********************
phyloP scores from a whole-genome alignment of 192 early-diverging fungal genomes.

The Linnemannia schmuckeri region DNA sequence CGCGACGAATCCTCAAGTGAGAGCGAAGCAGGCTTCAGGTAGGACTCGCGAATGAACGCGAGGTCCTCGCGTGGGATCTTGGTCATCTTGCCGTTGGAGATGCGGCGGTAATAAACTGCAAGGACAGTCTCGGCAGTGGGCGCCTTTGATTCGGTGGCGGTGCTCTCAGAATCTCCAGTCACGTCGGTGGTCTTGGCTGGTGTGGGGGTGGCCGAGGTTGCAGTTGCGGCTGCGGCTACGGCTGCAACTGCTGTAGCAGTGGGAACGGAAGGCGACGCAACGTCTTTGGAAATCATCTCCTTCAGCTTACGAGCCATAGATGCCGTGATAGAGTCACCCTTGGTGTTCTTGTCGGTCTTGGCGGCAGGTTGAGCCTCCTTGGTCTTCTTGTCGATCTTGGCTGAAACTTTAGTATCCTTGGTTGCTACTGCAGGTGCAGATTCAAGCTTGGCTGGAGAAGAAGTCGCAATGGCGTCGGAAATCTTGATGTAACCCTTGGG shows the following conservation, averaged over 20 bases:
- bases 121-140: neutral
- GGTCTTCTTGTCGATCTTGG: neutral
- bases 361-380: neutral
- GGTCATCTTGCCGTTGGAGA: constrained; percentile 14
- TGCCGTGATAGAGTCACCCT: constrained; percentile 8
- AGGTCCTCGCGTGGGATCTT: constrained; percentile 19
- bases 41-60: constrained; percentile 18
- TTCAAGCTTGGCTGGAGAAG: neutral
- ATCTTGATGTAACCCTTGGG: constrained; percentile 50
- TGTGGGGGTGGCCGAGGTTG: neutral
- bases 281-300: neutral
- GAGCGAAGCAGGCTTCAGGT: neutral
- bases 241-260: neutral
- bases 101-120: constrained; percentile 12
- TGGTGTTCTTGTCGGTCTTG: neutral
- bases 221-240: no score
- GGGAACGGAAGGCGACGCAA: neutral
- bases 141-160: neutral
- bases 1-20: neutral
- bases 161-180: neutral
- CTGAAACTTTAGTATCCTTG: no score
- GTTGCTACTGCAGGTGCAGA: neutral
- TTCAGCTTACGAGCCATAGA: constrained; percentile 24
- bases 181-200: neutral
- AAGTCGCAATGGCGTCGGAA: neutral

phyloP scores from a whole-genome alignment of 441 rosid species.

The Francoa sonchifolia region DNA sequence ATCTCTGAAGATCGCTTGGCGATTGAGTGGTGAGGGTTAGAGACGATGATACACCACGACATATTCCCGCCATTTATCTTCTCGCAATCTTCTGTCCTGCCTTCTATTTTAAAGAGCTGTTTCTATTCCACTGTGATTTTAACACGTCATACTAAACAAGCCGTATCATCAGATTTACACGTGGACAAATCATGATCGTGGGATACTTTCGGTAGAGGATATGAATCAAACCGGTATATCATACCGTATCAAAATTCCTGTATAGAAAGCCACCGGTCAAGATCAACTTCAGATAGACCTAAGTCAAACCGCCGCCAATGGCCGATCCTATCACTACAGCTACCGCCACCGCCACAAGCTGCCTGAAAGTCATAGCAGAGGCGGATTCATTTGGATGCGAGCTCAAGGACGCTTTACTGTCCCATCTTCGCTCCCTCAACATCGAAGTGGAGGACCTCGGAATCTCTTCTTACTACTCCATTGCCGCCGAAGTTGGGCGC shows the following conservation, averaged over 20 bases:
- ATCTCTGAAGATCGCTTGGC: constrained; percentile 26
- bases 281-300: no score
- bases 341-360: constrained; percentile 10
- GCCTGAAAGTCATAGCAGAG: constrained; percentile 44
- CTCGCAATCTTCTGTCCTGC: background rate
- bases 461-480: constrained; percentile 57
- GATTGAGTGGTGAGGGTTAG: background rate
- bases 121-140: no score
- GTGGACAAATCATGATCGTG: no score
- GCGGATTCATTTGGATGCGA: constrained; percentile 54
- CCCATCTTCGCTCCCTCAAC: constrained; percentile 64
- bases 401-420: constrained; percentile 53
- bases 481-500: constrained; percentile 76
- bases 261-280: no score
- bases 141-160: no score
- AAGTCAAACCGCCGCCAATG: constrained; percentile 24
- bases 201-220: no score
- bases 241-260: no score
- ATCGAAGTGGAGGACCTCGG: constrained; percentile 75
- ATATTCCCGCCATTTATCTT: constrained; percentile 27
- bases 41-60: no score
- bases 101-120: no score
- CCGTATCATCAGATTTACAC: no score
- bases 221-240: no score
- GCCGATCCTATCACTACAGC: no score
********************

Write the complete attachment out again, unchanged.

phyloP scores from a whole-genome alignment of 192 early-diverging fungal genomes.

The Linnemannia schmuckeri region DNA sequence CGCGACGAATCCTCAAGTGAGAGCGAAGCAGGCTTCAGGTAGGACTCGCGAATGAACGCGAGGTCCTCGCGTGGGATCTTGGTCATCTTGCCGTTGGAGATGCGGCGGTAATAAACTGCAAGGACAGTCTCGGCAGTGGGCGCCTTTGATTCGGTGGCGGTGCTCTCAGAATCTCCAGTCACGTCGGTGGTCTTGGCTGGTGTGGGGGTGGCCGAGGTTGCAGTTGCGGCTGCGGCTACGGCTGCAACTGCTGTAGCAGTGGGAACGGAAGGCGACGCAACGTCTTTGGAAATCATCTCCTTCAGCTTACGAGCCATAGATGCCGTGATAGAGTCACCCTTGGTGTTCTTGTCGGTCTTGGCGGCAGGTTGAGCCTCCTTGGTCTTCTTGTCGATCTTGGCTGAAACTTTAGTATCCTTGGTTGCTACTGCAGGTGCAGATTCAAGCTTGGCTGGAGAAGAAGTCGCAATGGCGTCGGAAATCTTGATGTAACCCTTGGG shows the following conservation, averaged over 20 bases:
- bases 121-140: neutral
- GGTCTTCTTGTCGATCTTGG: neutral
- bases 361-380: neutral
- GGTCATCTTGCCGTTGGAGA: constrained; percentile 14
- TGCCGTGATAGAGTCACCCT: constrained; percentile 8
- AGGTCCTCGCGTGGGATCTT: constrained; percentile 19
- bases 41-60: constrained; percentile 18
- TTCAAGCTTGGCTGGAGAAG: neutral
- ATCTTGATGTAACCCTTGGG: constrained; percentile 50
- TGTGGGGGTGGCCGAGGTTG: neutral
- bases 281-300: neutral
- GAGCGAAGCAGGCTTCAGGT: neutral
- bases 241-260: neutral
- bases 101-120: constrained; percentile 12
- TGGTGTTCTTGTCGGTCTTG: neutral
- bases 221-240: no score
- GGGAACGGAAGGCGACGCAA: neutral
- bases 141-160: neutral
- bases 1-20: neutral
- bases 161-180: neutral
- CTGAAACTTTAGTATCCTTG: no score
- GTTGCTACTGCAGGTGCAGA: neutral
- TTCAGCTTACGAGCCATAGA: constrained; percentile 24
- bases 181-200: neutral
- AAGTCGCAATGGCGTCGGAA: neutral

phyloP scores from a whole-genome alignment of 441 rosid species.

The Francoa sonchifolia region DNA sequence ATCTCTGAAGATCGCTTGGCGATTGAGTGGTGAGGGTTAGAGACGATGATACACCACGACATATTCCCGCCATTTATCTTCTCGCAATCTTCTGTCCTGCCTTCTATTTTAAAGAGCTGTTTCTATTCCACTGTGATTTTAACACGTCATACTAAACAAGCCGTATCATCAGATTTACACGTGGACAAATCATGATCGTGGGATACTTTCGGTAGAGGATATGAATCAAACCGGTATATCATACCGTATCAAAATTCCTGTATAGAAAGCCACCGGTCAAGATCAACTTCAGATAGACCTAAGTCAAACCGCCGCCAATGGCCGATCCTATCACTACAGCTACCGCCACCGCCACAAGCTGCCTGAAAGTCATAGCAGAGGCGGATTCATTTGGATGCGAGCTCAAGGACGCTTTACTGTCCCATCTTCGCTCCCTCAACATCGAAGTGGAGGACCTCGGAATCTCTTCTTACTACTCCATTGCCGCCGAAGTTGGGCGC shows the following conservation, averaged over 20 bases:
- ATCTCTGAAGATCGCTTGGC: constrained; percentile 26
- bases 281-300: no score
- bases 341-360: constrained; percentile 10
- GCCTGAAAGTCATAGCAGAG: constrained; percentile 44
- CTCGCAATCTTCTGTCCTGC: background rate
- bases 461-480: constrained; percentile 57
- GATTGAGTGGTGAGGGTTAG: background rate
- bases 121-140: no score
- GTGGACAAATCATGATCGTG: no score
- GCGGATTCATTTGGATGCGA: constrained; percentile 54
- CCCATCTTCGCTCCCTCAAC: constrained; percentile 64
- bases 401-420: constrained; percentile 53
- bases 481-500: constrained; percentile 76
- bases 261-280: no score
- bases 141-160: no score
- AAGTCAAACCGCCGCCAATG: constrained; percentile 24
- bases 201-220: no score
- bases 241-260: no score
- ATCGAAGTGGAGGACCTCGG: constrained; percentile 75
- ATATTCCCGCCATTTATCTT: constrained; percentile 27
- bases 41-60: no score
- bases 101-120: no score
- CCGTATCATCAGATTTACAC: no score
- bases 221-240: no score
- GCCGATCCTATCACTACAGC: no score